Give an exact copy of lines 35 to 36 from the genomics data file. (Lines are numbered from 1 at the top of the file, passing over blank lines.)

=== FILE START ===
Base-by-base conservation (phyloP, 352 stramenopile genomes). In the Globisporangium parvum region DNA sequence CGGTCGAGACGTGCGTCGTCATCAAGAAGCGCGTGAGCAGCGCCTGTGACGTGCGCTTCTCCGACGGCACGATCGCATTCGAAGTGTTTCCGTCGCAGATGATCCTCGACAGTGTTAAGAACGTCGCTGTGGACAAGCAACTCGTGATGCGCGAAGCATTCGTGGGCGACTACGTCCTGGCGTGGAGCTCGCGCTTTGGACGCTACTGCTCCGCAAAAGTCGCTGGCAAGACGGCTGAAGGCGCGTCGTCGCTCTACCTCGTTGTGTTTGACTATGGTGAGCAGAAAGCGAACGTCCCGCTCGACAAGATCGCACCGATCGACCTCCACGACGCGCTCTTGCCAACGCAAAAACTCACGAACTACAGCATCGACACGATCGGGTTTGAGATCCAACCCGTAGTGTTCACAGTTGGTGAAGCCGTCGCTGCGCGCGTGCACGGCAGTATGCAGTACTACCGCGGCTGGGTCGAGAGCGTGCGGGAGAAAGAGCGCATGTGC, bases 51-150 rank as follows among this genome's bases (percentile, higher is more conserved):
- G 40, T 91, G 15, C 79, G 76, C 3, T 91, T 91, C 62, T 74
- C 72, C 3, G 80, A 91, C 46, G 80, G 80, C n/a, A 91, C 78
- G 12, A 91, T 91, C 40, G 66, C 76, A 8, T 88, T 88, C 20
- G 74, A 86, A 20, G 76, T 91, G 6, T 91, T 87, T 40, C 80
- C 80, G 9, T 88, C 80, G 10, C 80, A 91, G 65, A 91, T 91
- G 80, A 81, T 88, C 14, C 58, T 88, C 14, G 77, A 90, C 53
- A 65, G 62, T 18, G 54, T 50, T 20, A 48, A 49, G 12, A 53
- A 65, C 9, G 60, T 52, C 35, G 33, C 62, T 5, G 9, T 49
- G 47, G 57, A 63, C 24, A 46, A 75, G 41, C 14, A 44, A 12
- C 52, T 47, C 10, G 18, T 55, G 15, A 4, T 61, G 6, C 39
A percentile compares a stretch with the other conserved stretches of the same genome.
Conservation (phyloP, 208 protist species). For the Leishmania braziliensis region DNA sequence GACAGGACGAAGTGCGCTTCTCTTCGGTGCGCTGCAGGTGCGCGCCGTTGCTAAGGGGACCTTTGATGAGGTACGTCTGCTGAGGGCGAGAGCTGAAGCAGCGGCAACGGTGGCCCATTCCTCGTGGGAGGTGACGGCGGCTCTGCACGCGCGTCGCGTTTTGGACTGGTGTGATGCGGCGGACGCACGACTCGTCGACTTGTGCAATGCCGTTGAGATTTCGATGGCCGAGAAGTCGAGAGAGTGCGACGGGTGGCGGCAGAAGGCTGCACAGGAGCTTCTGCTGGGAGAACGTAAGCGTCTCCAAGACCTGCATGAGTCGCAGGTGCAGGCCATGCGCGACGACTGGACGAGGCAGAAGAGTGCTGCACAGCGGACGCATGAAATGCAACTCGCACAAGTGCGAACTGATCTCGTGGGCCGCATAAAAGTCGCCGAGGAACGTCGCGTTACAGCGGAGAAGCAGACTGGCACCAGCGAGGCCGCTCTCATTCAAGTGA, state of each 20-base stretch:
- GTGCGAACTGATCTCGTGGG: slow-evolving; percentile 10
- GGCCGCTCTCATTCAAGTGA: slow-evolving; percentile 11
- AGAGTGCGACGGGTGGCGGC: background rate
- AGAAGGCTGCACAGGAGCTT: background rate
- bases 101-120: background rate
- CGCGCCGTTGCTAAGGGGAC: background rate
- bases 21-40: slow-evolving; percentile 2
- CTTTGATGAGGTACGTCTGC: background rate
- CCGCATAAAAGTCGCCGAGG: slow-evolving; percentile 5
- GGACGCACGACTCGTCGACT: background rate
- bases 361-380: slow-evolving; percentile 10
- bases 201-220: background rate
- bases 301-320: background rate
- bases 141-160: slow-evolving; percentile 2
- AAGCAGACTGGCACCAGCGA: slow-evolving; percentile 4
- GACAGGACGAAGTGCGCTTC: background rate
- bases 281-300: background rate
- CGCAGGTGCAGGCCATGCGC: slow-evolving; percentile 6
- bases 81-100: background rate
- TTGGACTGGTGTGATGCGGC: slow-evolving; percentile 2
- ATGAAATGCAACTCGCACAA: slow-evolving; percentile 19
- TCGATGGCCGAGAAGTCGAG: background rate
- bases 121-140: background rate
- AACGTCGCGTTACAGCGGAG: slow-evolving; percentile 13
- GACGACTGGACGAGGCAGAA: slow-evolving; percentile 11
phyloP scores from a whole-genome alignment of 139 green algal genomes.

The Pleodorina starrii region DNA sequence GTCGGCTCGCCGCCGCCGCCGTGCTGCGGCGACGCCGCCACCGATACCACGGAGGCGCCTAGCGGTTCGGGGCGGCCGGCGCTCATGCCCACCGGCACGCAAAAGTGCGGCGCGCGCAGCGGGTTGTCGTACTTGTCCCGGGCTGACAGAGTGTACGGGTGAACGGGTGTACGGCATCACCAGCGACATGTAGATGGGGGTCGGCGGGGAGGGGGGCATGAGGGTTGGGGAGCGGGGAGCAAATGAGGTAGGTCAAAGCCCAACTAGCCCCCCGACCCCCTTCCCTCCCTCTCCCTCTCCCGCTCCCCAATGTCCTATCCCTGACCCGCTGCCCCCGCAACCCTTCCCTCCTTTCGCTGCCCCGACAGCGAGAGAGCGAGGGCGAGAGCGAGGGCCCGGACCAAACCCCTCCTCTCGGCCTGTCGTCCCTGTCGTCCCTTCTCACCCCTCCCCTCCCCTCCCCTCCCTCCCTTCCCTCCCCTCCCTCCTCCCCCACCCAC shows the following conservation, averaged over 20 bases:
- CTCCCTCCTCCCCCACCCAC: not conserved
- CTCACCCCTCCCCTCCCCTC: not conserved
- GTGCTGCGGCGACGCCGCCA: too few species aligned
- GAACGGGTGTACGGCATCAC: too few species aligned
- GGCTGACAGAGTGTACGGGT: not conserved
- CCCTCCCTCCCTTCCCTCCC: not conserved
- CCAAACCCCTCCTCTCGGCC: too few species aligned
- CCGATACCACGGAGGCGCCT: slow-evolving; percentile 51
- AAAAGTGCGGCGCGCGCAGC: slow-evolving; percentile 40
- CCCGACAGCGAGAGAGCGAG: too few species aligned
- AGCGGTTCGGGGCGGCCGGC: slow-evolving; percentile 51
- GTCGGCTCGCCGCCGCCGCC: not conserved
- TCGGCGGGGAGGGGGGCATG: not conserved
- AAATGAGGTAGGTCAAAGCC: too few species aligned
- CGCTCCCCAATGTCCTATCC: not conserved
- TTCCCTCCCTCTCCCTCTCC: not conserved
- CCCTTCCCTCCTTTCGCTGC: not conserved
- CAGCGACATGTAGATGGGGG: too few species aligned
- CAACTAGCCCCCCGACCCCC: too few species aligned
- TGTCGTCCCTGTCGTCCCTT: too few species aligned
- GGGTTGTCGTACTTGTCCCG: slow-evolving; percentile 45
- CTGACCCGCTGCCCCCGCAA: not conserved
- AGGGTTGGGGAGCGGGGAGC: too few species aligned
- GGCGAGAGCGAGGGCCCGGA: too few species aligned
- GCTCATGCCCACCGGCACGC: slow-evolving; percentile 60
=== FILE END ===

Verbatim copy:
- TCGATGGCCGAGAAGTCGAG: background rate
- bases 121-140: background rate